For the third time in less than six years, violence directed towards Israeli civilians from Palestinian militant groups in Gaza has forced the Israel Defense Force to plan and execute a coordinated and large-scale operation in the coastal enclave. The latest operation, initiated in the early morning hours of July 8 and codenamed Operation Protective Edge, is nearly identical to the IDF’s Operation Pillar of Defense in November 2012. However, the intensity of Israel’s current campaign over the first three days—and the countermeasures Hamas has taken—are far more persistent than the eight-day air campaign over Gaza twenty months earlier.
Over the first seventy-two hours of Protective Edge, the Israeli air force has struck approximately 1,752 sites that the army has labeled “terror targets.” On July 10 alone, the IDF successfully hit 210 targets either affiliated with the Hamas movement or connected to any number of smaller Palestinian militant factions—such as the Islamic Jihad group—in the strip. The length and scope of Israel’s targeting list, including command-and-control nodes, underground tunnels, rocket launching sites, individual militant commanders, and the homes of senior Hamas or Islamic Jihad members is a robust illustration of how extensive the government’s offensive is.
Despite the sheer animosity that Israel and Hamas have for one another’s existence, both sides appear to understand that a further escalation of the situation along the Israel-Gaza border could result in a far more unpredictable and uncontrollable situation. Having experienced a high number of condemnations from the international community over its January 2009 ground offensive in Gaza, the IDF neither desires to mimic the past military plans, nor does it wish to send Israeli combat soldiers into a densely populated and hostile environment. Hamas, regardless of its public statements and propaganda, is ill prepared for a massive Israeli ground operation in its stronghold, having seen its smuggling tunnels sealed off from the new Egyptian Government of President Abdel Fattah el-Sisi. Israel’s vastly superior military capacity assures that Hamas will lose a significant portion of its military prowess and capability in the event of a ground incursion. Each party is most likely searching for a way out of the current conflict, with the reinstatement of a ceasefire terminating the rocket fire and airstrikes the most obvious solution.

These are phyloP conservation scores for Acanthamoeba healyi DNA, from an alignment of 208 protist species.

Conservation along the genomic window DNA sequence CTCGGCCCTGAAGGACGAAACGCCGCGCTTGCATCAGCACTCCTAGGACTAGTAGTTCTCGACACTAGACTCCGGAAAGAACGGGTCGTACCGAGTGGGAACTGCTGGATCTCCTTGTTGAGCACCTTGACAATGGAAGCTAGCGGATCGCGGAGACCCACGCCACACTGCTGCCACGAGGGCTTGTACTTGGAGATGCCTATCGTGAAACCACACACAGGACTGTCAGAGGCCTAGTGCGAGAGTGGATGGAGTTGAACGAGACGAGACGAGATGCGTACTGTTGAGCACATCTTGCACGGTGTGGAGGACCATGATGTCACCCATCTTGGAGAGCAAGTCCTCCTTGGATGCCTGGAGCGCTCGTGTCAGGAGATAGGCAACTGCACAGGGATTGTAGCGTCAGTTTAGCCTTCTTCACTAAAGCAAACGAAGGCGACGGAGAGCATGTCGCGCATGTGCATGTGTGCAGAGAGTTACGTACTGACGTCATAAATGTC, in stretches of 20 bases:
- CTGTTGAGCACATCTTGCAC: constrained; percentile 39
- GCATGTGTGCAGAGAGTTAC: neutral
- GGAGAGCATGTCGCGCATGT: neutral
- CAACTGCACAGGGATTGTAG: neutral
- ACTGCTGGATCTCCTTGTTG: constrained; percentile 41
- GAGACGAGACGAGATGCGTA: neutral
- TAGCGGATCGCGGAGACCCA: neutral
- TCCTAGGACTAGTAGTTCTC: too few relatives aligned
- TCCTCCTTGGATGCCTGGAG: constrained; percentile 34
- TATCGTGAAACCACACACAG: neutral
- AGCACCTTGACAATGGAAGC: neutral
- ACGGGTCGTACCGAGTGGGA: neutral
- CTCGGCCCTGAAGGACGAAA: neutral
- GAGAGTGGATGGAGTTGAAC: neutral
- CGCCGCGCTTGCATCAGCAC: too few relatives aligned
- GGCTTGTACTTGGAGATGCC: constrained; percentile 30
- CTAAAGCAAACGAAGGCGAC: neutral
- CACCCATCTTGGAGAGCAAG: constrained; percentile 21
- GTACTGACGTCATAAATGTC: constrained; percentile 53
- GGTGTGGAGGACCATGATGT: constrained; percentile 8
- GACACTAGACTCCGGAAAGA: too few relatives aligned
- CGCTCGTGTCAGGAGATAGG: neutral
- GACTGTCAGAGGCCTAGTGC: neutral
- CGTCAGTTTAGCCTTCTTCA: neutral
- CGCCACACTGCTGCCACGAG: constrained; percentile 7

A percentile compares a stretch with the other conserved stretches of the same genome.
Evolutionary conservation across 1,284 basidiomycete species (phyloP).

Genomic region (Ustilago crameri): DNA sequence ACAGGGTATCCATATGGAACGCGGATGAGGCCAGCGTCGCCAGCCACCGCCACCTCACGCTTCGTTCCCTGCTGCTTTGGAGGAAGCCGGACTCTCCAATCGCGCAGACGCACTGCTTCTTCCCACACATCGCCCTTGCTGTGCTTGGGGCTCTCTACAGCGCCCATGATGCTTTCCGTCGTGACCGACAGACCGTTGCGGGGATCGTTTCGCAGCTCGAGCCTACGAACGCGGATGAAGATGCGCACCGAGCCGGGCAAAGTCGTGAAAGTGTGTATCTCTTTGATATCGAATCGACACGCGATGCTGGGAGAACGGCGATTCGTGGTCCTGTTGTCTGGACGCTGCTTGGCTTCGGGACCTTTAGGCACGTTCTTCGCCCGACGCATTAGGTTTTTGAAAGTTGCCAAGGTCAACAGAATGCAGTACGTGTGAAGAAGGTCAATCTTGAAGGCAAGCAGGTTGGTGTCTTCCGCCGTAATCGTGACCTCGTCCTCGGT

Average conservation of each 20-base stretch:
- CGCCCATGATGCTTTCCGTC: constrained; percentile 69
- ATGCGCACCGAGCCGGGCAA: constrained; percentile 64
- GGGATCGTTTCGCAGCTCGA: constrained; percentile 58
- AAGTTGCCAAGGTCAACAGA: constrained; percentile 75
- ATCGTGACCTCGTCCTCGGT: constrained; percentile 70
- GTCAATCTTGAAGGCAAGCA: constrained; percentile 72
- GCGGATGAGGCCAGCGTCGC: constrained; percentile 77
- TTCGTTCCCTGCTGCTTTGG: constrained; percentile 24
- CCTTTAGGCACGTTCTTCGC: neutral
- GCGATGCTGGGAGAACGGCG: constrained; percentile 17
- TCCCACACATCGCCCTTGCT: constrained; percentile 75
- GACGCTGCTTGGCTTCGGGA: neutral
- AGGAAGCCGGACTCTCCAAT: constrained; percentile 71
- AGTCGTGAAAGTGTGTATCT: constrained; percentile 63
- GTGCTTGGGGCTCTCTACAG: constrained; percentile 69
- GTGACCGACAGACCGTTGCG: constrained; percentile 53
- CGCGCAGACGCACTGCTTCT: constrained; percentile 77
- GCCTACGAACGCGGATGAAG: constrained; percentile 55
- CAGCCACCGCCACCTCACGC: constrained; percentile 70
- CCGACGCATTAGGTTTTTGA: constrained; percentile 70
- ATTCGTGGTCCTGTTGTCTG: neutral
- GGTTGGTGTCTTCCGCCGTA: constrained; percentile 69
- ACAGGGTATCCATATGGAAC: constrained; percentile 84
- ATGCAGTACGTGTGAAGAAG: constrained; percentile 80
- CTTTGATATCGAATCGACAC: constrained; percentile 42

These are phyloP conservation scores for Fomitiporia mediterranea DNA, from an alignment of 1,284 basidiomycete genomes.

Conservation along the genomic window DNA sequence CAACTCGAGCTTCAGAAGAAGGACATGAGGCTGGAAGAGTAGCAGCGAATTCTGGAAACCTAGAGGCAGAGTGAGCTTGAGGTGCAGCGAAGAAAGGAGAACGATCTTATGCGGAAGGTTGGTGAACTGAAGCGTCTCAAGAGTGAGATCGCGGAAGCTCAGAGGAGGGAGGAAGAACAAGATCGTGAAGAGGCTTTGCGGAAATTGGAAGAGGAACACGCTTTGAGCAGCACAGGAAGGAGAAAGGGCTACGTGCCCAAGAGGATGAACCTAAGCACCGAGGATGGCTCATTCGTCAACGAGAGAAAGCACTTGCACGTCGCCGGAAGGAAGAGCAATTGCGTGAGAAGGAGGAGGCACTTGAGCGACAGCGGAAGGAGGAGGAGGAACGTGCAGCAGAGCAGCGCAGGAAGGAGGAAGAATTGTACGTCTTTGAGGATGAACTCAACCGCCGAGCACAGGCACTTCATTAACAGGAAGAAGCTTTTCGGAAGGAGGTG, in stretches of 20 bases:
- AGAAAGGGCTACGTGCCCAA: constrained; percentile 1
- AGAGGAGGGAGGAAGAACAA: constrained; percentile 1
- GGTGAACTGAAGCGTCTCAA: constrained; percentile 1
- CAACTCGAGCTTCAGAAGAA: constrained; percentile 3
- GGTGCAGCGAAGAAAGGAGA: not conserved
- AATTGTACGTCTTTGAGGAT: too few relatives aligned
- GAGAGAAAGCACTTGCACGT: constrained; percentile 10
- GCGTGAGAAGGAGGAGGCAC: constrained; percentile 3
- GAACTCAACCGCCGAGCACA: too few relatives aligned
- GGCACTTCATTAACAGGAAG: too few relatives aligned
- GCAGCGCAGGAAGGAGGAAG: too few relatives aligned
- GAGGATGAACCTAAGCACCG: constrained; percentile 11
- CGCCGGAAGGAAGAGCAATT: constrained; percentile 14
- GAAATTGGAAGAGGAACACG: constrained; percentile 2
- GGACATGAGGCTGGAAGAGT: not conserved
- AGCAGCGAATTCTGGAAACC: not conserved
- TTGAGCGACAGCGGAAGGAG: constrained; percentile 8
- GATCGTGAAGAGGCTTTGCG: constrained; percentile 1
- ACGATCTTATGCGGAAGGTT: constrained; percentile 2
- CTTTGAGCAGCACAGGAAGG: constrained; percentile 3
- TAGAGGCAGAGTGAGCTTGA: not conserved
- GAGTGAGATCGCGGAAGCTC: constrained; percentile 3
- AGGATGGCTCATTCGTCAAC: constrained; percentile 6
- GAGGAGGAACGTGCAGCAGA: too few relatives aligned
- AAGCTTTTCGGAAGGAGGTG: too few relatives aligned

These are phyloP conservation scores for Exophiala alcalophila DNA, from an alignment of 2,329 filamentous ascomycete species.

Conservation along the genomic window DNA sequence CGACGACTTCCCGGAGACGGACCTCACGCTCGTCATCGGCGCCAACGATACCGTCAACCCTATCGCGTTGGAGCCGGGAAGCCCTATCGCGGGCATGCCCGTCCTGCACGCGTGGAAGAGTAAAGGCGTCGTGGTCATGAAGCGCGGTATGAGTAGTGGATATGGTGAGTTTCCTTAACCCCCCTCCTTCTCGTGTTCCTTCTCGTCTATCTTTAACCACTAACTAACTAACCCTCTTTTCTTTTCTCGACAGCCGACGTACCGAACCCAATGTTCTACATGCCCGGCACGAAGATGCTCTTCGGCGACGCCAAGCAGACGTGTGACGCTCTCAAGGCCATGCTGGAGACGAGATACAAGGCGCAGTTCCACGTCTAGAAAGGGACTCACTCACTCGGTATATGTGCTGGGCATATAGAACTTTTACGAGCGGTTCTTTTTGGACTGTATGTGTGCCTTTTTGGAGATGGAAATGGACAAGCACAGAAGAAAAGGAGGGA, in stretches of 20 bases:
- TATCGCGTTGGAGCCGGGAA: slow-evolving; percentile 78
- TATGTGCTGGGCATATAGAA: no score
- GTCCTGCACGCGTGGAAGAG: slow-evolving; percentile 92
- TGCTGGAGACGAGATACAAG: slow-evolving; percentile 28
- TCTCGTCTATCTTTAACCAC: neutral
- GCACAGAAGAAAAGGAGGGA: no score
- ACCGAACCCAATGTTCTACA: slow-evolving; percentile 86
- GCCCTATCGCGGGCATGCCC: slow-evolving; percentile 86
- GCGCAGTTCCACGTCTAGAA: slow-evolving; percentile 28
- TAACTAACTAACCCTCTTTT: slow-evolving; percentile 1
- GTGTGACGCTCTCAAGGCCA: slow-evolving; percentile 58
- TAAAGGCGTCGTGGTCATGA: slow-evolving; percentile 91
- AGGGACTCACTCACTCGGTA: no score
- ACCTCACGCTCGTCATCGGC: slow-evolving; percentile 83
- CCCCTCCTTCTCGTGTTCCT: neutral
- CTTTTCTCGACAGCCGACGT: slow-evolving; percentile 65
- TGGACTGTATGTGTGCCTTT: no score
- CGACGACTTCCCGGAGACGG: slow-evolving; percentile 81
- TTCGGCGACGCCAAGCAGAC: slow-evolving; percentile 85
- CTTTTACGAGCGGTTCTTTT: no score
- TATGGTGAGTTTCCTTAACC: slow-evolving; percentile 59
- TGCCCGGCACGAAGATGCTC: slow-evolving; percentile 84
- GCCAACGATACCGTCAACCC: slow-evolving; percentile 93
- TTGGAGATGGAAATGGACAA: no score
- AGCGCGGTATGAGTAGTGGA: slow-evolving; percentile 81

In the absence of a game-changing event such as a rocket or airstrike that claims dozens of lives simultaneously, a cessation of hostilities between Israel and Hamas is still the most plausible option at this point in the conflict. Although Hamas firmly rejected Egypt’s ceasefire proposal, calling it a “joke” not worth the paper it was written on, the group will have an incredibly difficult time withstanding an expanded Israeli military campaign for weeks on end.
A cessation of hostilities, depending on the terms being offered, is still in the interest of both Israel and Hamas; both want calm, and have no interest in a full blown war that lasts for weeks or months on end. It’s a pattern that observers of the Israeli-Palestinian conflict have known all too well since 2009: a period of intense rocket fire and airstrikes eventually produces an arrangement that produces a relative degree of deterrence for both sides. Unfortunately, it is also a likelihood that any calm produced by a cessation of hostilities will be capitalized by Palestinian militant groups in Gaza--all of which will try to recuperate from their losses and prepare for the next round of fighting.
Without a long-term ground offensive and re-occupation of Gaza that the IDF is unwilling to unleash, the Israel-Hamas standoff will continue in the same way that it began: cyclically, where quiet along the border is at times interrupted with unpredictable and deadly violence, before quiet is restored again.
Image: Israeli Defense Forces Flickr.